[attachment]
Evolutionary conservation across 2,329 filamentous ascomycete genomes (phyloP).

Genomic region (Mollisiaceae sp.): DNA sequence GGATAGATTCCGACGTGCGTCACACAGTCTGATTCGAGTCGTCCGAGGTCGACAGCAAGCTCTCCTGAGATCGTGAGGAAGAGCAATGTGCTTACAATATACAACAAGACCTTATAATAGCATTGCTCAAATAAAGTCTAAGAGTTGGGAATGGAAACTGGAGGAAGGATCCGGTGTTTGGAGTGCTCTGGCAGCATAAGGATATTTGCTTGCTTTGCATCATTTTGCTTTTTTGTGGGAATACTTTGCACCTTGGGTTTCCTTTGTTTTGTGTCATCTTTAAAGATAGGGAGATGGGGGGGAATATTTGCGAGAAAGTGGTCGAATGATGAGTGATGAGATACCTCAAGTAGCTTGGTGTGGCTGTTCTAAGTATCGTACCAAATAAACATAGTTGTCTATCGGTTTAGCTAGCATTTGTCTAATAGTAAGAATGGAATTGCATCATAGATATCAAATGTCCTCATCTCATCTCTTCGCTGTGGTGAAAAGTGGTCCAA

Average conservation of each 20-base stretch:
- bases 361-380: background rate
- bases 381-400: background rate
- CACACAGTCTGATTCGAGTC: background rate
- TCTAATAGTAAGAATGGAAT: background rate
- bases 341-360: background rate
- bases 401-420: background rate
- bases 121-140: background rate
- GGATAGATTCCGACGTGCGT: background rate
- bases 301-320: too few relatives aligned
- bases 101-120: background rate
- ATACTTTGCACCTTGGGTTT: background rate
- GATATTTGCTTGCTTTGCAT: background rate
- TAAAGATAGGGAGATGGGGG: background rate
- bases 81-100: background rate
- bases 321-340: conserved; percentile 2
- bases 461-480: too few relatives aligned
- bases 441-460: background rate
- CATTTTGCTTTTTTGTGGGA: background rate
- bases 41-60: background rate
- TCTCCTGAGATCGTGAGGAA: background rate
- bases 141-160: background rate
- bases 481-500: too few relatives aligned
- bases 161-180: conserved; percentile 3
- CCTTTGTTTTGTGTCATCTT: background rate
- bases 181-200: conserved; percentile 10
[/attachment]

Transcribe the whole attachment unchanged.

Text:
Evolutionary conservation across 2,329 filamentous ascomycete genomes (phyloP).

Genomic region (Mollisiaceae sp.): DNA sequence GGATAGATTCCGACGTGCGTCACACAGTCTGATTCGAGTCGTCCGAGGTCGACAGCAAGCTCTCCTGAGATCGTGAGGAAGAGCAATGTGCTTACAATATACAACAAGACCTTATAATAGCATTGCTCAAATAAAGTCTAAGAGTTGGGAATGGAAACTGGAGGAAGGATCCGGTGTTTGGAGTGCTCTGGCAGCATAAGGATATTTGCTTGCTTTGCATCATTTTGCTTTTTTGTGGGAATACTTTGCACCTTGGGTTTCCTTTGTTTTGTGTCATCTTTAAAGATAGGGAGATGGGGGGGAATATTTGCGAGAAAGTGGTCGAATGATGAGTGATGAGATACCTCAAGTAGCTTGGTGTGGCTGTTCTAAGTATCGTACCAAATAAACATAGTTGTCTATCGGTTTAGCTAGCATTTGTCTAATAGTAAGAATGGAATTGCATCATAGATATCAAATGTCCTCATCTCATCTCTTCGCTGTGGTGAAAAGTGGTCCAA

Average conservation of each 20-base stretch:
- bases 361-380: background rate
- bases 381-400: background rate
- CACACAGTCTGATTCGAGTC: background rate
- TCTAATAGTAAGAATGGAAT: background rate
- bases 341-360: background rate
- bases 401-420: background rate
- bases 121-140: background rate
- GGATAGATTCCGACGTGCGT: background rate
- bases 301-320: too few relatives aligned
- bases 101-120: background rate
- ATACTTTGCACCTTGGGTTT: background rate
- GATATTTGCTTGCTTTGCAT: background rate
- TAAAGATAGGGAGATGGGGG: background rate
- bases 81-100: background rate
- bases 321-340: conserved; percentile 2
- bases 461-480: too few relatives aligned
- bases 441-460: background rate
- CATTTTGCTTTTTTGTGGGA: background rate
- bases 41-60: background rate
- TCTCCTGAGATCGTGAGGAA: background rate
- bases 141-160: background rate
- bases 481-500: too few relatives aligned
- bases 161-180: conserved; percentile 3
- CCTTTGTTTTGTGTCATCTT: background rate
- bases 181-200: conserved; percentile 10